Written by Karen Sandler — Exhibit A Books has got off to a flying start with a series of almost high-concept adrenaline-packed thrillers which build towards action-packed finales. At Crime Fiction Lover we have reviewed Penance, Hard Road, and The Cambodian Book of the Dead. Clean Burn promises to be something different though, with less emphasis on big action, and more on character, with the stakes smaller, but more personal. Let’s see if it delivers.
Janelle Watkins is a tough, street smart San Francisco private investigator. Personal demons and bad choices got her off the force and things aren’t any better now. But aren’t all PIs troubled characters? Their hearts are in the right place but they have a problem with authority, and the bottle? Well, Sandler has taken the time and effort to make her protagonist different, and it pays off in spades. Watkins was a cop, who with her partner Ken Heinz had success particularly in child abduction cases. Their affair, however, put his marriage under pressure, and forced him to choose between his job and his wife. So he left to work as a County Sheriff in Greenville, Watkins’ home town. Watkins left the force after a rookie put a bullet in her calf by accident, leaving her not fit to go out on the streets, and not able to face the prospect of a desk job.
If an affair with Heinz was her bad choice, her demons came from her father. An alcoholic and an abuser, if little Janelle didn’t bring his beer on time, or spilled any, he would burn her with the tip of his cigarette. Escaping Greenville hasn’t meant escaping her past and her own unhealthy fascination with fire. Sometimes she ignites matches just to see how the pretty flames seem to dance. But sometimes she lights them to burn herself. Her PI work isn’t so rewarding that she can afford to turn any down, and reluctantly she takes on two missing child cases which at first don’t seem to be related. However a pattern begins to reveal itself. Fires were set where the kids were snatched, and further digging suggests the abductors are a couple on the move, and the last sighting of them was in Greenville. If Watkins wants to crack the case, and save the kids, she’s going to have to go back home and face up to Ken and her own childhood. To what extent will her understanding of the arsonist’s mind-set help her or push her over the edge?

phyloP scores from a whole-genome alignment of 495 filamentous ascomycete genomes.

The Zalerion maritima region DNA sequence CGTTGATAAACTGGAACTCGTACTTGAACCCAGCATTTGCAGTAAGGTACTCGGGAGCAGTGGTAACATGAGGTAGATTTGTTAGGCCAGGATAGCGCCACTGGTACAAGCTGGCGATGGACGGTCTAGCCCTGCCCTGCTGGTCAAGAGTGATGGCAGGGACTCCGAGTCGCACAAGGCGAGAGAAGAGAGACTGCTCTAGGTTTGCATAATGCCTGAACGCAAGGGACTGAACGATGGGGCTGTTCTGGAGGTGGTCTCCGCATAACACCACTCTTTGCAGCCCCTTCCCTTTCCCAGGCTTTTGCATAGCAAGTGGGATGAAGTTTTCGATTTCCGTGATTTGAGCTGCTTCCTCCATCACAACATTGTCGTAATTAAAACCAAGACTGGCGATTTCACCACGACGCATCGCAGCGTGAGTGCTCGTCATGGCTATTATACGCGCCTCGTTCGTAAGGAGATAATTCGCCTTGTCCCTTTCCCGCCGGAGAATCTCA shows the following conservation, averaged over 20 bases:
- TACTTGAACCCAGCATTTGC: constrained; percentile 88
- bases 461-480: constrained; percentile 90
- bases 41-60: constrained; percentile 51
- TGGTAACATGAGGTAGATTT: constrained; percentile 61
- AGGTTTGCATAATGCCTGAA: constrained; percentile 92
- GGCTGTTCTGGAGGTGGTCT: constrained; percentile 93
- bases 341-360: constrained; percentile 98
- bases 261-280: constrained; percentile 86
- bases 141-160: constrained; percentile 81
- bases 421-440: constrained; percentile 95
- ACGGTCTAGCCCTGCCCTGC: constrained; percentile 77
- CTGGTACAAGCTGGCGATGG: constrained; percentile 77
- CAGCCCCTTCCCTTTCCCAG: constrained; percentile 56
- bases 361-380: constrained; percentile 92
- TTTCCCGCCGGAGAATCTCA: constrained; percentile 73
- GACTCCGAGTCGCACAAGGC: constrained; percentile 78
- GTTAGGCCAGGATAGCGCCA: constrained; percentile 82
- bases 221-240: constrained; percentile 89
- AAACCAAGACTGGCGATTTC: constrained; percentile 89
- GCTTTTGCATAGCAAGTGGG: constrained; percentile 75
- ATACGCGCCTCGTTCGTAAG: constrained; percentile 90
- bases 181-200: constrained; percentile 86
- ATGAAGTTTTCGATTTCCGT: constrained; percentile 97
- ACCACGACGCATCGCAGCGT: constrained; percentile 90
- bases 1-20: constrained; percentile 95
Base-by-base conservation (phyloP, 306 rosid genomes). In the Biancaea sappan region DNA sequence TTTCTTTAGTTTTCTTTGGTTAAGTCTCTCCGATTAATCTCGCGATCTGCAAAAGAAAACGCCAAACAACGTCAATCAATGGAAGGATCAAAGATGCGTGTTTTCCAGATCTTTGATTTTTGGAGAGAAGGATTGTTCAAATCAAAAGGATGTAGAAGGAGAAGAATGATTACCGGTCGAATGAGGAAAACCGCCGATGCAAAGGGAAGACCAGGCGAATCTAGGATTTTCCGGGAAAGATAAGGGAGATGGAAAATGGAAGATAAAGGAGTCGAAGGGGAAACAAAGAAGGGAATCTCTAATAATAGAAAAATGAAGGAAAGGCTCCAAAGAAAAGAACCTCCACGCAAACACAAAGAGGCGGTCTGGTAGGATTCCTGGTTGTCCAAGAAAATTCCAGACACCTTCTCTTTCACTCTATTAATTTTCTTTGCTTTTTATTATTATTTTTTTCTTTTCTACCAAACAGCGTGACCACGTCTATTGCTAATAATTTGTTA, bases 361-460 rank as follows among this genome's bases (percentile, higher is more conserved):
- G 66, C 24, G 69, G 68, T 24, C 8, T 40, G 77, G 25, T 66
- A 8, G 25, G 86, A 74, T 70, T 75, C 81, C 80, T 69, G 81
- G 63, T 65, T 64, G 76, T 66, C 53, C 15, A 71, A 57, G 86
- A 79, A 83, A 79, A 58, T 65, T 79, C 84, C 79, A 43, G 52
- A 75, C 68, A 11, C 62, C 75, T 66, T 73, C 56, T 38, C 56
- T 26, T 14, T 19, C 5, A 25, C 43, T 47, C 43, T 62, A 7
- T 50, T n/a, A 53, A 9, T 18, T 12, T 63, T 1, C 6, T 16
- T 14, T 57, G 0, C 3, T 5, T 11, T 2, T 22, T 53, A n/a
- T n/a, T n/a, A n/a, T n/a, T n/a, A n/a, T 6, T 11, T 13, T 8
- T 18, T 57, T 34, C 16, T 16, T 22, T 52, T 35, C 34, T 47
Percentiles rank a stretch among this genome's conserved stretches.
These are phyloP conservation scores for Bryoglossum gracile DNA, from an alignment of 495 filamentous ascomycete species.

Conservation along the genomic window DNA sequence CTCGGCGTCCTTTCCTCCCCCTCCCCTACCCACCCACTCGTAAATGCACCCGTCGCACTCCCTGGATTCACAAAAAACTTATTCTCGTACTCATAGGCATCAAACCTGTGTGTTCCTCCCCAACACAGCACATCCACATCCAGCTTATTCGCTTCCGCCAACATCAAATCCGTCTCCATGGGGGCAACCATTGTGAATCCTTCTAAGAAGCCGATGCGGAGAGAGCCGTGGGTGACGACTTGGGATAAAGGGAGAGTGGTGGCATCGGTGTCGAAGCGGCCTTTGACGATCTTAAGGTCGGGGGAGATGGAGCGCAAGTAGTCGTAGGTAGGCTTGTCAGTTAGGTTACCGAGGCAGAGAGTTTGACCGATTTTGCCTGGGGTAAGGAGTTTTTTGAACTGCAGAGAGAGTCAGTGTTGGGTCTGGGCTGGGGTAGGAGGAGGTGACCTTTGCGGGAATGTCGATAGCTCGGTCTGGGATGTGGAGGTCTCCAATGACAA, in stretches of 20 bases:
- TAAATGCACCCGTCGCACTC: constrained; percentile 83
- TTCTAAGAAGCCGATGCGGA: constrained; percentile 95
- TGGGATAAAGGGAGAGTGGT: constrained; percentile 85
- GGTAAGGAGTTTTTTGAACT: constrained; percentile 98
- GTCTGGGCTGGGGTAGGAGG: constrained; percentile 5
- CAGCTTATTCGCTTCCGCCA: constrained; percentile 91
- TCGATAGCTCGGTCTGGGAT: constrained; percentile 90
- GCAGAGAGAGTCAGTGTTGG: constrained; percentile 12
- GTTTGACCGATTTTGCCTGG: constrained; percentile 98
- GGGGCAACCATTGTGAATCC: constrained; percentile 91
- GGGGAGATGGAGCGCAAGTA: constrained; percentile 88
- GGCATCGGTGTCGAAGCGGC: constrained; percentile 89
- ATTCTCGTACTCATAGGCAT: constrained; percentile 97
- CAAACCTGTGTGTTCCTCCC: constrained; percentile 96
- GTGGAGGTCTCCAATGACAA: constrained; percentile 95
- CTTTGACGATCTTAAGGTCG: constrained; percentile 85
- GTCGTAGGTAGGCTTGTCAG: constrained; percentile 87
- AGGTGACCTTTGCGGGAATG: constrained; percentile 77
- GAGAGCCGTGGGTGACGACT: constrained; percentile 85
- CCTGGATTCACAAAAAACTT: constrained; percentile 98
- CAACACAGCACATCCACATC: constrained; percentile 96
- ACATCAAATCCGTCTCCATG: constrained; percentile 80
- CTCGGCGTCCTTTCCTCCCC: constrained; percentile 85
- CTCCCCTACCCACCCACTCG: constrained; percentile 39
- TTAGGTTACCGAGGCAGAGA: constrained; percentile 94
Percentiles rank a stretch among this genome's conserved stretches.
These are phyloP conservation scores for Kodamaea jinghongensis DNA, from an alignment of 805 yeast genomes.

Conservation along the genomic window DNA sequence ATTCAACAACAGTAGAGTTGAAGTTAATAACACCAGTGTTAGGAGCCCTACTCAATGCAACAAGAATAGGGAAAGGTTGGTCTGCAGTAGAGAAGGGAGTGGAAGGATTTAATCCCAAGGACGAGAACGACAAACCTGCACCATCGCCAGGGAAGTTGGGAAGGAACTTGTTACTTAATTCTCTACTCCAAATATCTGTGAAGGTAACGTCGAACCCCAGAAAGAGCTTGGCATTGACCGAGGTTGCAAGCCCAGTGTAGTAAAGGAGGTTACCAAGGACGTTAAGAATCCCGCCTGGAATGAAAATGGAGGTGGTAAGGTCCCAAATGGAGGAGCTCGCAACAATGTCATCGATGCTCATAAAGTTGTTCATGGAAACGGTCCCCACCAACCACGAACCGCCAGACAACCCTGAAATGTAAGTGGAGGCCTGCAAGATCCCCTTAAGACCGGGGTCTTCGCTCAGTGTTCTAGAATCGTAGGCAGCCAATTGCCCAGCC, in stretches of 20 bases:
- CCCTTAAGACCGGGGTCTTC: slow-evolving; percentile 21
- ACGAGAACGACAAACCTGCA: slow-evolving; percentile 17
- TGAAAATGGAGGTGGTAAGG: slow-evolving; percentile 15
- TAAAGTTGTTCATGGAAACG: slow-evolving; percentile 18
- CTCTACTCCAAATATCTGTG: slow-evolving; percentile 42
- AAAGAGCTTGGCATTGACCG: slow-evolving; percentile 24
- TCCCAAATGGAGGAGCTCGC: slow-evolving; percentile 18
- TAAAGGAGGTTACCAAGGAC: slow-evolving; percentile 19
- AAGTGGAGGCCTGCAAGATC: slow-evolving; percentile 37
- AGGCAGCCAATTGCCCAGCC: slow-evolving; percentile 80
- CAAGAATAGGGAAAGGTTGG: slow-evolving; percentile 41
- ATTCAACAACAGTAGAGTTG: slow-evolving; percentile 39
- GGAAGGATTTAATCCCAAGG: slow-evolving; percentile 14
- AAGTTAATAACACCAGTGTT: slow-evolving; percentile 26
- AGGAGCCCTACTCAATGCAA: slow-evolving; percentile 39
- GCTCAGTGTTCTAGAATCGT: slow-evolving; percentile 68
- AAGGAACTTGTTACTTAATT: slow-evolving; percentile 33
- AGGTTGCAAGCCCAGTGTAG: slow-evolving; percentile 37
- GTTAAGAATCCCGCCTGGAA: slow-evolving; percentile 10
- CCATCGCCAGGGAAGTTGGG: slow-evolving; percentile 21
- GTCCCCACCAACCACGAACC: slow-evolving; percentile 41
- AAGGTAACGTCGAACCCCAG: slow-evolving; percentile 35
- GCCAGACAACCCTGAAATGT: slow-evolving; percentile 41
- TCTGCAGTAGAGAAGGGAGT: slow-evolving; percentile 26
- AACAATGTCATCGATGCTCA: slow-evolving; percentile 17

Sandler’s rendering of the main character, Watkins, is impressive. The portrayal of mental illness is often hackneyed and sensationalised, but here it is credible and consistent. Watkins is not a disabled cliché, but a highly competent adult who manages to function whilst struggling with her own difficulties. She recognises the morbidity of her compulsions and manages to control them, just. Watkins is a highly engaging creation, and there will plenty of room for exploration when the series progresses. The narrative progresses from the viewpoint of Watkins, top that of one of the abducted children, and on to the terrifying Mama. Our antagonist’s psychosis is driven by personal disaster and a warped religion. The different viewpoints proves very effective in delivering momentum to the story. This is the author’s first attempt at crime fiction, and what a debut. I can’t wait for more.
Clean Burn is out 5 September.
CFL Rating: 5 stars